Their recommendations offer approaches and solutions to help keep food systems secure and resilient when challenged by global emergencies. They urge governments to ensure access to farms, fisheries, and markets for small-scale farmers and vendors — with appropriate health and safety measures — and to provide this sector with financial support to weather the impact of crises. Maintaining and subsidizing access to agricultural supplies such as feed, seed, and fertilizer can guard against declines in production levels.
The provision of adequate food-storage facilities and equal access to, or the waiving of, work permits and business licenses could help to address disruptions to informal food production and distribution chains.
Ensuring the smooth operation of the food system is a priority for IDRC-supported research in Pakistan, led by the Sustainable Development Policy Institute. The research team has produced a tool to directly aid the real-time management of food systems, including supply, shortages, and price inflation. The Food Security Dashboard is a database that offers policymakers daily national, provincial, and district-level views, allowing them to correct activities such as hoarding before they lead to food crises. The dashboard has been adopted by the Ministry of National Food Security and Research as part of the country’s COVID-19 response and planning process.
Improving social support for the most vulnerable
RIMISP — the Latin American Centre for Rural Development — has documented drops in the consumption of fresh produce, meat, and fish, and shifts to cheaper, highly processed foods throughout Latin America, all due to pandemic measures.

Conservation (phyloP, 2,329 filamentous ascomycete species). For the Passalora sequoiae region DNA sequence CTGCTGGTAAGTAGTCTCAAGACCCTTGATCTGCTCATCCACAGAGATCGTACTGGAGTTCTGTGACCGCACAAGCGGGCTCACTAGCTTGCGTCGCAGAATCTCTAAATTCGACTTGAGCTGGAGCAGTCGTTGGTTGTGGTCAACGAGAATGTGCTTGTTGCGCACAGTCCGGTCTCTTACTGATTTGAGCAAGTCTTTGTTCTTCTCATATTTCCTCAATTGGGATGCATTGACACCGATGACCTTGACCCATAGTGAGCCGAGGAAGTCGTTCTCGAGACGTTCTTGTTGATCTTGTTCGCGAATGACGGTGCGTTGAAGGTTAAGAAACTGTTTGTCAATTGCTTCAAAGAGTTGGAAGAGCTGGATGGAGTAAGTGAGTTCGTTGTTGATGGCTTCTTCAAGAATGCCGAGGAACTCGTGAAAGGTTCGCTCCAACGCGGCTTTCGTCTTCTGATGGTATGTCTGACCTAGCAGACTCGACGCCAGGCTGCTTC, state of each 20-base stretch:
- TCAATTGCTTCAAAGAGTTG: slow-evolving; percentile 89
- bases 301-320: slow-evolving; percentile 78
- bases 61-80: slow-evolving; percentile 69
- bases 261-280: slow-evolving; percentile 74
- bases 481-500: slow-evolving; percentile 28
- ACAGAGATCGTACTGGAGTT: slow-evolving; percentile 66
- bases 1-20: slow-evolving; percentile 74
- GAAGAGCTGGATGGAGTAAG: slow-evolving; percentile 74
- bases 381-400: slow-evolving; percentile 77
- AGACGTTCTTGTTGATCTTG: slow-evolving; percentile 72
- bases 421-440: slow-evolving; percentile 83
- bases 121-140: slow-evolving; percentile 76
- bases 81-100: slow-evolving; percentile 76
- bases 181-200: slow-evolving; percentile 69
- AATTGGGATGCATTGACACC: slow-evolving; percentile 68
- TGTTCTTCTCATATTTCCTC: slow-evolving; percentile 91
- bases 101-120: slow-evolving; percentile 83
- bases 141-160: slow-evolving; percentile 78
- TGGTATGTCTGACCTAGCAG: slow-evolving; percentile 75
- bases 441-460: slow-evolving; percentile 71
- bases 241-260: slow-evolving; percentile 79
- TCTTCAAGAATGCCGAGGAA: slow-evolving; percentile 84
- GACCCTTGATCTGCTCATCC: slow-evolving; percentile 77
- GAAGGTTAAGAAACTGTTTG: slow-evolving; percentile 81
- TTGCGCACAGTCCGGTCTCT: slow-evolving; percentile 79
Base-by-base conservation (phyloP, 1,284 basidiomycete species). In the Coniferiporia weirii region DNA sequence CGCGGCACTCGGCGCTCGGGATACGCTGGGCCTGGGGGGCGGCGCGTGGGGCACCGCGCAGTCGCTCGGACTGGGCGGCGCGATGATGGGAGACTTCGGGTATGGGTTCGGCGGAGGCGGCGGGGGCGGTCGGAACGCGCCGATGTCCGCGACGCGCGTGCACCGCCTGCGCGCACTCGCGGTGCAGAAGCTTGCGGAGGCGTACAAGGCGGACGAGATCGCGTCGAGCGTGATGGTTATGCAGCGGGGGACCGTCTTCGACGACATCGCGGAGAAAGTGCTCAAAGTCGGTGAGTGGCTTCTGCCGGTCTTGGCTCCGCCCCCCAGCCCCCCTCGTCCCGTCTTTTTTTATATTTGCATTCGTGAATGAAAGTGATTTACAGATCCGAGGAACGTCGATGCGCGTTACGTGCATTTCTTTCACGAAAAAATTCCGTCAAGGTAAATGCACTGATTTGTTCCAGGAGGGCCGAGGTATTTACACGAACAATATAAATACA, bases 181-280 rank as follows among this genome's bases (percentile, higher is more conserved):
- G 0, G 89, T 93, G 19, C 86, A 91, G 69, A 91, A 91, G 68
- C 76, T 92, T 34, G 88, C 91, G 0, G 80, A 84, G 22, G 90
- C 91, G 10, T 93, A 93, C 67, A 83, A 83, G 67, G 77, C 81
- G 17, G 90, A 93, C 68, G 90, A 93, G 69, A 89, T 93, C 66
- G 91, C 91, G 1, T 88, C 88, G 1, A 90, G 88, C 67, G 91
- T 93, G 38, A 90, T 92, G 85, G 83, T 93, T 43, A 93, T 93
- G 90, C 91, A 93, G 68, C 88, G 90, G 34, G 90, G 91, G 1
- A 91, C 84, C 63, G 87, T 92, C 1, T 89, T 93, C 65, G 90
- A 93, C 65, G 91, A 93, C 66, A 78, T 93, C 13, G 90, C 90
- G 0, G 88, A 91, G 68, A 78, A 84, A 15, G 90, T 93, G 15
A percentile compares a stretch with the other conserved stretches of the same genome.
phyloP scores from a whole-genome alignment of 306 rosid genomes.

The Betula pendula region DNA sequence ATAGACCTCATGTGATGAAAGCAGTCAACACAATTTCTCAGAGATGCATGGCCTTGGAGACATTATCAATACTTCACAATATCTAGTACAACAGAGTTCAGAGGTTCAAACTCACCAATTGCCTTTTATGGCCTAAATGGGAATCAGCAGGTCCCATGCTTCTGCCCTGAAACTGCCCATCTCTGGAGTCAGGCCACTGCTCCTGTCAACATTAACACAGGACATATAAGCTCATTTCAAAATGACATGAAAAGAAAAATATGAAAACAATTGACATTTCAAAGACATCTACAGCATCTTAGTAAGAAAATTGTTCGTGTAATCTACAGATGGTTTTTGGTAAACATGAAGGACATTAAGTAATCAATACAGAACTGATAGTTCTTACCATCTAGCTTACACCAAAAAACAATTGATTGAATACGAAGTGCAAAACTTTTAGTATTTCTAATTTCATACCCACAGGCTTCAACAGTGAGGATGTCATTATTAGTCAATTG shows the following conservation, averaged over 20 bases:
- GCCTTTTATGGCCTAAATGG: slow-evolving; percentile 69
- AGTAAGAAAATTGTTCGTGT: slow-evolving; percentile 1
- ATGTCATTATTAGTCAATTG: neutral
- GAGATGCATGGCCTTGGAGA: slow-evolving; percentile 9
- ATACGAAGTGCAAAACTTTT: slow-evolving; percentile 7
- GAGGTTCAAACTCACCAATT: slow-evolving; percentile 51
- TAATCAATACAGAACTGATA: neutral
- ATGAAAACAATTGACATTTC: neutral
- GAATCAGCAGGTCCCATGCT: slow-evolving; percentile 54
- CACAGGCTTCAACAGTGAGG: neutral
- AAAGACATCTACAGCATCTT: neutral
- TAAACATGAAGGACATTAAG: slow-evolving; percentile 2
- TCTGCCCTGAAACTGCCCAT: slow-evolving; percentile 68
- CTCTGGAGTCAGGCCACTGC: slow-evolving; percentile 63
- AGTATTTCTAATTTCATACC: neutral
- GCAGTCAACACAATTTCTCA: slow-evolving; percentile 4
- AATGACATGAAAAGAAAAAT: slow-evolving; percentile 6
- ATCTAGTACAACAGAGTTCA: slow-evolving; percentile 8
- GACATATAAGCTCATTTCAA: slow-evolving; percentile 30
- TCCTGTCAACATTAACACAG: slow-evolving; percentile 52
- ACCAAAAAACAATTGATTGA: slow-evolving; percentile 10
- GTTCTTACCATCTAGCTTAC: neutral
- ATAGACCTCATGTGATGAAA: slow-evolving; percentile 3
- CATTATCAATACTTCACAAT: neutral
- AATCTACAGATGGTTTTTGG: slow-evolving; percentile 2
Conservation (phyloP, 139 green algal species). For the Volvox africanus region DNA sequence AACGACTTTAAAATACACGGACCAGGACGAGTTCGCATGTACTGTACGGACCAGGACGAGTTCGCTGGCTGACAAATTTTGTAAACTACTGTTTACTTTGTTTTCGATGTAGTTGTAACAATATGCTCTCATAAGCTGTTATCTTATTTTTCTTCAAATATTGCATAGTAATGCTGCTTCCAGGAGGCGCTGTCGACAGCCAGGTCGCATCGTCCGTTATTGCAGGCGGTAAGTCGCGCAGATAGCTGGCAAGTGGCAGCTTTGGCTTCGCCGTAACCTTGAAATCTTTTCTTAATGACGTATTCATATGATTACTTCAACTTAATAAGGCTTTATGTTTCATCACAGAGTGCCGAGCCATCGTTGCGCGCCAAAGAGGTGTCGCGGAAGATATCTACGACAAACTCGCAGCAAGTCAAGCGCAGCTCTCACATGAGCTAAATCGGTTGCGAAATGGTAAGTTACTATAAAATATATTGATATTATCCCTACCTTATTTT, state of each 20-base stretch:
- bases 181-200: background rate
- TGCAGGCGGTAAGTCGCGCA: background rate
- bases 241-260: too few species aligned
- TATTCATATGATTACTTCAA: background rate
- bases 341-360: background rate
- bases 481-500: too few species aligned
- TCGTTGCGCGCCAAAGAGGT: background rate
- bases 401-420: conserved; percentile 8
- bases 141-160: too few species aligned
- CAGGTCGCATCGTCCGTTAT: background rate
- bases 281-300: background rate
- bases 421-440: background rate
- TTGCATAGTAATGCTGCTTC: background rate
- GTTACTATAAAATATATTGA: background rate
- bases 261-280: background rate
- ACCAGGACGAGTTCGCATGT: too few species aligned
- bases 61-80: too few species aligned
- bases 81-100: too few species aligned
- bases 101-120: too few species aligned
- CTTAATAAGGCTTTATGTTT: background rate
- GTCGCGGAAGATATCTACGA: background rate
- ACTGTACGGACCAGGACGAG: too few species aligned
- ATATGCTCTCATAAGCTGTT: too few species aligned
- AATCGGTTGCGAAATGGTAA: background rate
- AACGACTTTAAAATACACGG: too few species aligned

This research team found that social programs and benefits can build resilience in the face of large-scale challenges such as pandemics but that one-size-fits-all measures can leave many, especially the poorest and most vulnerable populations, falling through cracks in the safety net. It highlights the need to improve the targeting, responsiveness, inclusiveness, and extent of relief measures to reach workers in the informal sector, not just formally employed workers.
Local, community-led solutions are also important to strengthen. For example, numerous women-run community kitchens, known as “common pots,” have sprung up in Peru and neighbouring countries to help feed many who need support. Working with Peruvian policymakers, the Group for the Analysis of Development is helping to make these community kitchens more sustainable and effective. For example, it helped to design the national Zero Hunger program that channels food supplies to these community kitchens and is offering management and nutrition training to the women who operate them.
Food systems and the health of our planet
From across multiple continents, this research has identified disruptions in our interconnected food systems and effective responses to reach the most food insecure. Not only do we need food systems to be resilient and equitable in times of crisis, they must also become more sustainable and healthier. For IDRC, research support for healthy climate-resilient food systems is a priority area of focus.
Our efforts also address unsustainable interactions between people, livestock, and the environment, which can introduce health risks into food systems. Known as One Health, this research examines human and animal health, as well as the environmental, societal, and economic drivers of health, to improve agricultural productivity, sustainability, and livelihoods and reduce zoonotic and pandemic threats.
Food systems are an integral part of human and planetary health and we need to understand how to safeguard them for the benefit of all.